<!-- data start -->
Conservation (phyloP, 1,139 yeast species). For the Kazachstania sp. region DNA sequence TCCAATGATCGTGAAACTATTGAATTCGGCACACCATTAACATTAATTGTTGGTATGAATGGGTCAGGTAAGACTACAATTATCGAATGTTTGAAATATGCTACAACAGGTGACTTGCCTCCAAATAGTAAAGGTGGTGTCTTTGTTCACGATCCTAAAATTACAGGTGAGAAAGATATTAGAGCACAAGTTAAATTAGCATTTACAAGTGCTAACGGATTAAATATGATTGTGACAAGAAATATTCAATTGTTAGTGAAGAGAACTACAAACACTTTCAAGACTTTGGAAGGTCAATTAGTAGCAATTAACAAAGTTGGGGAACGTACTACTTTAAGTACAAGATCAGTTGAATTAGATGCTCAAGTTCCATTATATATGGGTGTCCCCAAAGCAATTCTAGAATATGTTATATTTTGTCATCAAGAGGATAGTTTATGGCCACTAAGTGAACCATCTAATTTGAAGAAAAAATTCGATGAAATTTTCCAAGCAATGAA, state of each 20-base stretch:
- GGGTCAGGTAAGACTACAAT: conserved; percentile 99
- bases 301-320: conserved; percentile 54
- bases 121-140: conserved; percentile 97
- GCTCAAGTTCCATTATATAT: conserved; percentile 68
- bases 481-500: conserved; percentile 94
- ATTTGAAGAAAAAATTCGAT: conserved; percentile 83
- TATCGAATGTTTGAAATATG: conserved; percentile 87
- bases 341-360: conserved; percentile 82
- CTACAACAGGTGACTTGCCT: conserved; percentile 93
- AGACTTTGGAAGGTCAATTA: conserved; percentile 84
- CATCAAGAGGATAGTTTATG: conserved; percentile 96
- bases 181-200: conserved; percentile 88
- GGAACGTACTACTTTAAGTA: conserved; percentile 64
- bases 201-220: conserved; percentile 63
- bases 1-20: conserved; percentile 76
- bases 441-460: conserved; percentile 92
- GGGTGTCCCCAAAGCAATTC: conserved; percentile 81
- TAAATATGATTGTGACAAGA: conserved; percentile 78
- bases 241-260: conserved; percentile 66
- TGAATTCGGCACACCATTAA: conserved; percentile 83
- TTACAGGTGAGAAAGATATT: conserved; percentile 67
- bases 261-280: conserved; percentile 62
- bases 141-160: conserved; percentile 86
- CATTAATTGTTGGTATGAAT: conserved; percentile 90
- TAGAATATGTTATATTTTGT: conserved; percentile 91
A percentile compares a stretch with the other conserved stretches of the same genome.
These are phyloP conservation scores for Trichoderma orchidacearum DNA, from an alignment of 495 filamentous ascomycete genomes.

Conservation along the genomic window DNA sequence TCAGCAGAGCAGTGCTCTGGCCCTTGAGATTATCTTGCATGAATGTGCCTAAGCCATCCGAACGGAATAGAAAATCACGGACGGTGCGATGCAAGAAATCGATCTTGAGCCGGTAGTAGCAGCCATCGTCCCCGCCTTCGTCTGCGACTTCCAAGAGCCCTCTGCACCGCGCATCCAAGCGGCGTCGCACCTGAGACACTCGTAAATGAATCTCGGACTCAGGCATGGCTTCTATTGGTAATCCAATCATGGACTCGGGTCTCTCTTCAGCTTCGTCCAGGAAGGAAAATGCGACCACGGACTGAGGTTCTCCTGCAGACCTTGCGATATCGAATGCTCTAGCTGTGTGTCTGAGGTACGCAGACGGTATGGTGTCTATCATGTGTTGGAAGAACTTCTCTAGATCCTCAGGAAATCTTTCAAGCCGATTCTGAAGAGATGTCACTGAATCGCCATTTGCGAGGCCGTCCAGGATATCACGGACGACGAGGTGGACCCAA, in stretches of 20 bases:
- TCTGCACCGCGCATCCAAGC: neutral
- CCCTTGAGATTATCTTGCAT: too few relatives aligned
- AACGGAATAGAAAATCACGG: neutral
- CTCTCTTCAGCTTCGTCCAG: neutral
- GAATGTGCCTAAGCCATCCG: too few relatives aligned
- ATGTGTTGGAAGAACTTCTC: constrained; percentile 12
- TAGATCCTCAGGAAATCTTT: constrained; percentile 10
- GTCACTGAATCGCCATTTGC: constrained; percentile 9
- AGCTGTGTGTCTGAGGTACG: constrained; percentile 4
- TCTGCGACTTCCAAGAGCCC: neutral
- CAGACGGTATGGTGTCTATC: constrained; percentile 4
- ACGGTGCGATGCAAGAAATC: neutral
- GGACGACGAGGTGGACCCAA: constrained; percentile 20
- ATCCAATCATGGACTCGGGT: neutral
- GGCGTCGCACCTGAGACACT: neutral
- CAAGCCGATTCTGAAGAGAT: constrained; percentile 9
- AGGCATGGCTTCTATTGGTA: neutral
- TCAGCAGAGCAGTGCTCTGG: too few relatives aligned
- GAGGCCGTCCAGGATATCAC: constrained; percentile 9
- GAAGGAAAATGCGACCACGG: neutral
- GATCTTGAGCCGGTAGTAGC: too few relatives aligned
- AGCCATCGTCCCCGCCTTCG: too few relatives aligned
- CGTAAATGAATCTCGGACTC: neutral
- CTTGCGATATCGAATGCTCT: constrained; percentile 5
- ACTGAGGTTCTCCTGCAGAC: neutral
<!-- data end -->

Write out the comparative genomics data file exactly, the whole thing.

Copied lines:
Conservation (phyloP, 1,139 yeast species). For the Kazachstania sp. region DNA sequence TCCAATGATCGTGAAACTATTGAATTCGGCACACCATTAACATTAATTGTTGGTATGAATGGGTCAGGTAAGACTACAATTATCGAATGTTTGAAATATGCTACAACAGGTGACTTGCCTCCAAATAGTAAAGGTGGTGTCTTTGTTCACGATCCTAAAATTACAGGTGAGAAAGATATTAGAGCACAAGTTAAATTAGCATTTACAAGTGCTAACGGATTAAATATGATTGTGACAAGAAATATTCAATTGTTAGTGAAGAGAACTACAAACACTTTCAAGACTTTGGAAGGTCAATTAGTAGCAATTAACAAAGTTGGGGAACGTACTACTTTAAGTACAAGATCAGTTGAATTAGATGCTCAAGTTCCATTATATATGGGTGTCCCCAAAGCAATTCTAGAATATGTTATATTTTGTCATCAAGAGGATAGTTTATGGCCACTAAGTGAACCATCTAATTTGAAGAAAAAATTCGATGAAATTTTCCAAGCAATGAA, state of each 20-base stretch:
- GGGTCAGGTAAGACTACAAT: conserved; percentile 99
- bases 301-320: conserved; percentile 54
- bases 121-140: conserved; percentile 97
- GCTCAAGTTCCATTATATAT: conserved; percentile 68
- bases 481-500: conserved; percentile 94
- ATTTGAAGAAAAAATTCGAT: conserved; percentile 83
- TATCGAATGTTTGAAATATG: conserved; percentile 87
- bases 341-360: conserved; percentile 82
- CTACAACAGGTGACTTGCCT: conserved; percentile 93
- AGACTTTGGAAGGTCAATTA: conserved; percentile 84
- CATCAAGAGGATAGTTTATG: conserved; percentile 96
- bases 181-200: conserved; percentile 88
- GGAACGTACTACTTTAAGTA: conserved; percentile 64
- bases 201-220: conserved; percentile 63
- bases 1-20: conserved; percentile 76
- bases 441-460: conserved; percentile 92
- GGGTGTCCCCAAAGCAATTC: conserved; percentile 81
- TAAATATGATTGTGACAAGA: conserved; percentile 78
- bases 241-260: conserved; percentile 66
- TGAATTCGGCACACCATTAA: conserved; percentile 83
- TTACAGGTGAGAAAGATATT: conserved; percentile 67
- bases 261-280: conserved; percentile 62
- bases 141-160: conserved; percentile 86
- CATTAATTGTTGGTATGAAT: conserved; percentile 90
- TAGAATATGTTATATTTTGT: conserved; percentile 91
A percentile compares a stretch with the other conserved stretches of the same genome.
These are phyloP conservation scores for Trichoderma orchidacearum DNA, from an alignment of 495 filamentous ascomycete genomes.

Conservation along the genomic window DNA sequence TCAGCAGAGCAGTGCTCTGGCCCTTGAGATTATCTTGCATGAATGTGCCTAAGCCATCCGAACGGAATAGAAAATCACGGACGGTGCGATGCAAGAAATCGATCTTGAGCCGGTAGTAGCAGCCATCGTCCCCGCCTTCGTCTGCGACTTCCAAGAGCCCTCTGCACCGCGCATCCAAGCGGCGTCGCACCTGAGACACTCGTAAATGAATCTCGGACTCAGGCATGGCTTCTATTGGTAATCCAATCATGGACTCGGGTCTCTCTTCAGCTTCGTCCAGGAAGGAAAATGCGACCACGGACTGAGGTTCTCCTGCAGACCTTGCGATATCGAATGCTCTAGCTGTGTGTCTGAGGTACGCAGACGGTATGGTGTCTATCATGTGTTGGAAGAACTTCTCTAGATCCTCAGGAAATCTTTCAAGCCGATTCTGAAGAGATGTCACTGAATCGCCATTTGCGAGGCCGTCCAGGATATCACGGACGACGAGGTGGACCCAA, in stretches of 20 bases:
- TCTGCACCGCGCATCCAAGC: neutral
- CCCTTGAGATTATCTTGCAT: too few relatives aligned
- AACGGAATAGAAAATCACGG: neutral
- CTCTCTTCAGCTTCGTCCAG: neutral
- GAATGTGCCTAAGCCATCCG: too few relatives aligned
- ATGTGTTGGAAGAACTTCTC: constrained; percentile 12
- TAGATCCTCAGGAAATCTTT: constrained; percentile 10
- GTCACTGAATCGCCATTTGC: constrained; percentile 9
- AGCTGTGTGTCTGAGGTACG: constrained; percentile 4
- TCTGCGACTTCCAAGAGCCC: neutral
- CAGACGGTATGGTGTCTATC: constrained; percentile 4
- ACGGTGCGATGCAAGAAATC: neutral
- GGACGACGAGGTGGACCCAA: constrained; percentile 20
- ATCCAATCATGGACTCGGGT: neutral
- GGCGTCGCACCTGAGACACT: neutral
- CAAGCCGATTCTGAAGAGAT: constrained; percentile 9
- AGGCATGGCTTCTATTGGTA: neutral
- TCAGCAGAGCAGTGCTCTGG: too few relatives aligned
- GAGGCCGTCCAGGATATCAC: constrained; percentile 9
- GAAGGAAAATGCGACCACGG: neutral
- GATCTTGAGCCGGTAGTAGC: too few relatives aligned
- AGCCATCGTCCCCGCCTTCG: too few relatives aligned
- CGTAAATGAATCTCGGACTC: neutral
- CTTGCGATATCGAATGCTCT: constrained; percentile 5
- ACTGAGGTTCTCCTGCAGAC: neutral